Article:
The Associated Students Legislative Council reinstated a council member to the board during last night’s four-hour meeting.

Representative-at-Large Chris Wendle was suspended yesterday for not attending a meeting when summoned by Judicial Council.

According to the A.S. Legal Code, A.S. members can be held in contempt for failing to appear at a hearing. They will also be suspended from an A.S. position for 24 hours, after which a decision of reinstatement can be made by Legislative Council. The suspension also prohibits members form attending A.S. functions, which prevented Wendle from attending yesterday’s Internal Vice President Forum. Wendle is running for the office of IVP in the upcoming A.S. spring election.

Wendle said he simply forgot about the meeting and was not trying to disrespect the council by not attending.

“This is ridiculous,” Wendle said. “I’m embarrassed for myself that I’m held in contempt, I’m embarrassed for this association that I’m held in contempt. It feels like I just got shat on. … Someone is going to look at this and say why do I want to be a part of that, why would I want to join [A.S.]?”

According to A.S. Judicial Council member Chris Rogers, Wendle should be held accountable for not attending because he kept eight people waiting for two hours. Rogers also said Wendle was aware of the meeting 24 hours before it occurred and had already received a prior warning over the same matter.

The council also discussed possibly overruling a Finance Board ruling which allotted Pi Alpha Phi $12,190 to fund Fight Night.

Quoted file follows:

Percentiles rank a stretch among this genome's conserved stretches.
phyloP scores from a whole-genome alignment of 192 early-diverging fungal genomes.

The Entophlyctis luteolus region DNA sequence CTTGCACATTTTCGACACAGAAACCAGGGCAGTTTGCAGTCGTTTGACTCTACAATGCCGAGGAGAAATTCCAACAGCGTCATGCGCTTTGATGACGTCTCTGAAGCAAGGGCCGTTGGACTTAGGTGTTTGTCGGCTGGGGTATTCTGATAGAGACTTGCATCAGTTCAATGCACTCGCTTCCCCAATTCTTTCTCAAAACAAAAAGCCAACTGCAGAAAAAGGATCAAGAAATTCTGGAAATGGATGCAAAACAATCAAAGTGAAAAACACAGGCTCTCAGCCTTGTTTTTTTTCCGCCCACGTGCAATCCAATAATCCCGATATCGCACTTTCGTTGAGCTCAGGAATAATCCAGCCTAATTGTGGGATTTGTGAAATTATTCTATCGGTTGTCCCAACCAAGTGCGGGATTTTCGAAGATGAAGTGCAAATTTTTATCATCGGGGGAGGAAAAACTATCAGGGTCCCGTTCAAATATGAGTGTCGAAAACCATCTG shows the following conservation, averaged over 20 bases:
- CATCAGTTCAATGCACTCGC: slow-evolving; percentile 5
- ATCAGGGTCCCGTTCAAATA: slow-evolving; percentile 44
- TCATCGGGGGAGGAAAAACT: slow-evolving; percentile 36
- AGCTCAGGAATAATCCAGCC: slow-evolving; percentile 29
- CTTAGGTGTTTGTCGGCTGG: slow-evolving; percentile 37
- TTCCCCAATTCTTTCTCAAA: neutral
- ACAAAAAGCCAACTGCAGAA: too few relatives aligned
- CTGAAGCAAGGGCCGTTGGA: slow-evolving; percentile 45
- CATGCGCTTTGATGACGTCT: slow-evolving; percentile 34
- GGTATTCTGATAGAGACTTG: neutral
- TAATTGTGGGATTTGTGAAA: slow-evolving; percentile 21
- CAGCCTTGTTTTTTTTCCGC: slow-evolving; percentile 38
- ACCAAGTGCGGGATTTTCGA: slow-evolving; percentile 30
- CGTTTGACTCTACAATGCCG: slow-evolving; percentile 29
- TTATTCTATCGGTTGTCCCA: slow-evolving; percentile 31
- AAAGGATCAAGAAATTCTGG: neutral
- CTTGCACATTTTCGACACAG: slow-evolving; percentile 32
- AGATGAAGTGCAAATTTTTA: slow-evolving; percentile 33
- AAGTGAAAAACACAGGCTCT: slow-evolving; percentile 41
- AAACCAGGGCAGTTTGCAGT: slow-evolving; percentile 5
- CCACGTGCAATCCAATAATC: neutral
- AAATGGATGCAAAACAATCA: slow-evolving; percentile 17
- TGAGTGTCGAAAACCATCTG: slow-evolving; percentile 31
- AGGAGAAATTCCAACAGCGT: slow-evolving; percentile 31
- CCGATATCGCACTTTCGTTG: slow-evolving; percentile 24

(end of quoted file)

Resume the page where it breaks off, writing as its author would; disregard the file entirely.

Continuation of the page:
However, former PIKE Fight Night coordinator Andrew Irwin, a fourth-year economics major, said because the boxing event was so successful for the past 18 years, there is no reason to change their philanthropy event.

“Fight Night raises a lot of money and has a long standing tradition,” Irwin said. “That’s older than some of the students here at UCSB. So as the saying goes, ‘If it’s not broke, why fix it?'”

Additionally, some council members said it was ironic that PIKE was hosting an event promoting violence when the fraternity is currently under investigation in connection with an alleged hate crime.

Nevertheless, Off-Campus-Representative Joe Cole said the event is unrelated to acts of violence on campus or in I.V. He said the money raised from the match helps children, who are unprovided for, stay off the streets.

“There’s no evidence that more fights break out in I.V. because of Fight Night,” Cole said. “The money goes toward a place where kids go to box. What other event would they host but a boxing match? These kids need the money or they might get involved in gangs, probably get murdered.”

Ultimately, the council decided not to take action Fight Night’s funding.